For 2015 I just trained a couple of times a week. No big competitions. I figured out quite quickly that my basic conditioning (low heart rate zone) sucked, so I decided to do mostly that kind of training. Long sessions of training that didn’t feel tough. I ended up doing them 3-4 times a week at one point. Weightlifting became an interesting part of my journey here too. Weightlifting is a part of CrossFit and it’s important to master that skill, just like it’s important to master gymnastic skills, running, swimming etc. I went to Anni Vuohijoki’s course, who is nowadays an olympian and more importantly, someone I can call my friend. She is also in a way a mentor to me and I look up to her a lot. My hunger also started to slowly become bigger. Hunger for victory, finding my inner strenght and becoming really good. It all started to become personal. Since Antti and Ben had dug out my abilites of being a successful athlete, did I believe in my abilities, too. I thought to myself that if I came 8th in a big competition in Finland without even enjoying it, I could become really, really good when I fix the missing pieces. That was a big motivator. What also motivated me to go back to living like an athtlete was thinking how bitter I would be when I’m older if I don’t figure out how far I can go now. It was time for action.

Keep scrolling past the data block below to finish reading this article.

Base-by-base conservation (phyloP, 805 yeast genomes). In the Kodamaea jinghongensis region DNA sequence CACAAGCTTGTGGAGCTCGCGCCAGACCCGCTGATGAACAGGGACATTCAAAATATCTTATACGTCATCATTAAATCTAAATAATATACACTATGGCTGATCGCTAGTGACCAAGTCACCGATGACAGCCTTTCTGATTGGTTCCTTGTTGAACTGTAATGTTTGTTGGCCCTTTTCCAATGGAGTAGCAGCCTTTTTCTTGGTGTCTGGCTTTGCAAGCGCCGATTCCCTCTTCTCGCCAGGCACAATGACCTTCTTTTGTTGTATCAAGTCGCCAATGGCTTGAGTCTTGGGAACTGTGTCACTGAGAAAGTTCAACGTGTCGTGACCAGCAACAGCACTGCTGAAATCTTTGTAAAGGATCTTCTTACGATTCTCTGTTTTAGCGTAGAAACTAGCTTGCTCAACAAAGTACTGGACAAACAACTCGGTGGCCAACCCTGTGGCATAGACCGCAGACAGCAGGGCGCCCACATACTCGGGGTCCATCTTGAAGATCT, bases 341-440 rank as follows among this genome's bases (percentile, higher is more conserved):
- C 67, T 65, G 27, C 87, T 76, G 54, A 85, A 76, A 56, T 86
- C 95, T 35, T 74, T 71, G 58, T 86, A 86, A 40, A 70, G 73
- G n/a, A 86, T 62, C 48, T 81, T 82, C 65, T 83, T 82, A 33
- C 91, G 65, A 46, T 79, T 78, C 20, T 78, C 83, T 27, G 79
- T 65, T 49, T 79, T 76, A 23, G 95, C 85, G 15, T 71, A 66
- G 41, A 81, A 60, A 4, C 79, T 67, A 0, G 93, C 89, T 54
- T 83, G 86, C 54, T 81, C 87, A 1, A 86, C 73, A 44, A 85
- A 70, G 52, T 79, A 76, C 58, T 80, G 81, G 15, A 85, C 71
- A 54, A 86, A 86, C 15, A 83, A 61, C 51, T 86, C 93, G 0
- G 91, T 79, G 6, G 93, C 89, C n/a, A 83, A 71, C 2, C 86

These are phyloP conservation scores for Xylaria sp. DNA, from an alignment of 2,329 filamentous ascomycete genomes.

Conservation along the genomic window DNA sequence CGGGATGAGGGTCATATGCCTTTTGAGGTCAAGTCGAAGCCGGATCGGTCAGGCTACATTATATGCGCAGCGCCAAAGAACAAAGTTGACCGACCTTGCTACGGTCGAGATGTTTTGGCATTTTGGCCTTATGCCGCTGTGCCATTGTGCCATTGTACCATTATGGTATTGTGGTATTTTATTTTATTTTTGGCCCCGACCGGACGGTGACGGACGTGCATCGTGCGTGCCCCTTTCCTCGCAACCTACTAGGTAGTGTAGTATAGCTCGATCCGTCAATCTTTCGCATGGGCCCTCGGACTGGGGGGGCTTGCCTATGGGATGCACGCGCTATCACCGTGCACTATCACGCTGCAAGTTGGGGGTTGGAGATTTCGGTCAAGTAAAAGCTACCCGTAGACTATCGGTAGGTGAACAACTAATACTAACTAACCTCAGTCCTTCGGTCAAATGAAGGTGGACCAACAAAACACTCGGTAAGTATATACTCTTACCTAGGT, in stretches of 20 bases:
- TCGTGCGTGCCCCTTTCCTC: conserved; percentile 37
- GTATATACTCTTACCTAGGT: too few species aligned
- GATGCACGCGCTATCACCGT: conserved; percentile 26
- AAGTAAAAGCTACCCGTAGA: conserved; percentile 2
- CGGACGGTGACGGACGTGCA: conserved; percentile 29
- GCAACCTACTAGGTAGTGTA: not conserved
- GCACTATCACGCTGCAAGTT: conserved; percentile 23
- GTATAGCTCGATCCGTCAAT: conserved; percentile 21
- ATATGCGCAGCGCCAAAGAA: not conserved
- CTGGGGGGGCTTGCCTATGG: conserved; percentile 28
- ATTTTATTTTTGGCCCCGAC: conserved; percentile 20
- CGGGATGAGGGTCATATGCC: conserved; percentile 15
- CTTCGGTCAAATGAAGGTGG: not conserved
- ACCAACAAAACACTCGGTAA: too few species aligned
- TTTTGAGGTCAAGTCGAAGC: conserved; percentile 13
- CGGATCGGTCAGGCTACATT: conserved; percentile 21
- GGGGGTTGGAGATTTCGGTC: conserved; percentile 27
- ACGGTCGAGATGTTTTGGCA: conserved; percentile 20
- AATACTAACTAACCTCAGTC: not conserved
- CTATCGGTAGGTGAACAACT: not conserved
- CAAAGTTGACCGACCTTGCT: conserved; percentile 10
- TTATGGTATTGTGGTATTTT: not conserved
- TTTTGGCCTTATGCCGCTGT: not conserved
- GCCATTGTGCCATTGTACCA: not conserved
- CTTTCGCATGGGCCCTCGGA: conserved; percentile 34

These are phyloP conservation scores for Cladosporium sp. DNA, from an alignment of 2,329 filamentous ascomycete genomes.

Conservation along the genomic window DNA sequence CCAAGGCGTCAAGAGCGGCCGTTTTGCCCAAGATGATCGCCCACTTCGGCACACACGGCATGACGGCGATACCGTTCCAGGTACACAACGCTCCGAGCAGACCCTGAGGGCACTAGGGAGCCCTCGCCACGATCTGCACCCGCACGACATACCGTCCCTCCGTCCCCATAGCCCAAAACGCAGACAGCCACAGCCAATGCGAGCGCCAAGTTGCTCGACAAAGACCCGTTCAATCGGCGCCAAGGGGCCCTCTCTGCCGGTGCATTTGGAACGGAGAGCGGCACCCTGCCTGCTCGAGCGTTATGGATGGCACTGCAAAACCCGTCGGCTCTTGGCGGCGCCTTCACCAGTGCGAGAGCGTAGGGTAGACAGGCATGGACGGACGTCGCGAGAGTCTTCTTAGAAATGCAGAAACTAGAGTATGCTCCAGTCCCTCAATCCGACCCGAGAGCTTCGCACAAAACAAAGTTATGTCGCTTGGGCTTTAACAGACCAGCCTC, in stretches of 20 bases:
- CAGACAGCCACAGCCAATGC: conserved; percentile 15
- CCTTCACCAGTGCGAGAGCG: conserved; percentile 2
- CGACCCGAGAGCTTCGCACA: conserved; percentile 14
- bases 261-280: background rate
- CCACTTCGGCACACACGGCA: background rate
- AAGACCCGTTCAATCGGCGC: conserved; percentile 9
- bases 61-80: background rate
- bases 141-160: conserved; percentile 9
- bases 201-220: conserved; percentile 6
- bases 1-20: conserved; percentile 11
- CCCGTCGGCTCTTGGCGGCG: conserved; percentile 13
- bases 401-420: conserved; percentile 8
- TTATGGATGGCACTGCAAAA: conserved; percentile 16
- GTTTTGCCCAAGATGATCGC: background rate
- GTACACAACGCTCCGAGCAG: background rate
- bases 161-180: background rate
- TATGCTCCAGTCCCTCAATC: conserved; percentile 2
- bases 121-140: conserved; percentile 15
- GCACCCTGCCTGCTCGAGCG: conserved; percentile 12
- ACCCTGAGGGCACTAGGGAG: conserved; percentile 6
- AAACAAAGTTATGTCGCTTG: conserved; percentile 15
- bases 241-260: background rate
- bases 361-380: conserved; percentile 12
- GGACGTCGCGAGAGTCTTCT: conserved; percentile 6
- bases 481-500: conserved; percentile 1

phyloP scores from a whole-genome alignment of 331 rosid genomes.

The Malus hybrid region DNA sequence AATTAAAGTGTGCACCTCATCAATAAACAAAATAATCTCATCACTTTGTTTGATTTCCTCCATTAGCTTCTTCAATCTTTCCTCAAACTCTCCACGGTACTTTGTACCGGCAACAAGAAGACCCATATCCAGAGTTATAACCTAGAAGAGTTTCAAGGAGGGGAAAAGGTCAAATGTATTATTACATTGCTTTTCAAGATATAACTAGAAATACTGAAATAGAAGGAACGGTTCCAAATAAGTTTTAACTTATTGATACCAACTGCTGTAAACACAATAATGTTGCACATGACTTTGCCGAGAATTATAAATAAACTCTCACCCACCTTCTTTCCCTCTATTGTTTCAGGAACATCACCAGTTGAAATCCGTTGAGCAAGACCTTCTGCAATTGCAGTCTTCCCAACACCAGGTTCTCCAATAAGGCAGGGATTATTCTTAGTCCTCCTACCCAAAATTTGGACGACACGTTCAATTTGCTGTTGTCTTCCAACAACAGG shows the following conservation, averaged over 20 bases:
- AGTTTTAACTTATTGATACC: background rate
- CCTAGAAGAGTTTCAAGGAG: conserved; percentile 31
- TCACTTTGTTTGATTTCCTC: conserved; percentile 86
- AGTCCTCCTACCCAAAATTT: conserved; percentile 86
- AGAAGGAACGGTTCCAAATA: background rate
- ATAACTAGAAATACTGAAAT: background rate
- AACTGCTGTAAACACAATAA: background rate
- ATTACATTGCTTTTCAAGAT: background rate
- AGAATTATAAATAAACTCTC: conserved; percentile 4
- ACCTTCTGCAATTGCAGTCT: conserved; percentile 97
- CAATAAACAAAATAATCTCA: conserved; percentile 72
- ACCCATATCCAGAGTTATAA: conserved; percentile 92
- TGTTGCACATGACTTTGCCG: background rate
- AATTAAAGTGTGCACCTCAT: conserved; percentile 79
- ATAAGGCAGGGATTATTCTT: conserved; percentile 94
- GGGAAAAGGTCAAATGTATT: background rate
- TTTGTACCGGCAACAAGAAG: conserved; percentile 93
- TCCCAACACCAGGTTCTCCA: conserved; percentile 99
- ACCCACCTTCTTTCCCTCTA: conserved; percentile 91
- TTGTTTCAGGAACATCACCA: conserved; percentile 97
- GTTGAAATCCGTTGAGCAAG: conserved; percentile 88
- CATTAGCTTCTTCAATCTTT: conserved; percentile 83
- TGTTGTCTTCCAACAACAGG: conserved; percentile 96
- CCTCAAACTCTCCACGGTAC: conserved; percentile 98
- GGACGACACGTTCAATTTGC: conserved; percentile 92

In December 2015 I was already doing the qualifications for Winter War 2016. I was sure I was gonna get there. I have, after all, always been quite confident. Even when there’s things I can’t accomplish, I believe in myself. It’s almost a bit vain, but I believe it has been and will be my biggest strenght. Well, I didn’t qualify for the competition. I was actually something like 54th in the qualification and 32 made it. OOOPS. Not even close. I thought to myself – fuck, these girls in Finland have actually become really good! I really need to get to work if I ever wanna be close to that level. So I had two choices – to get to some serious work by prioritizing training or to let this one pass and focus on something else. I’m sure you can guess which one I chose…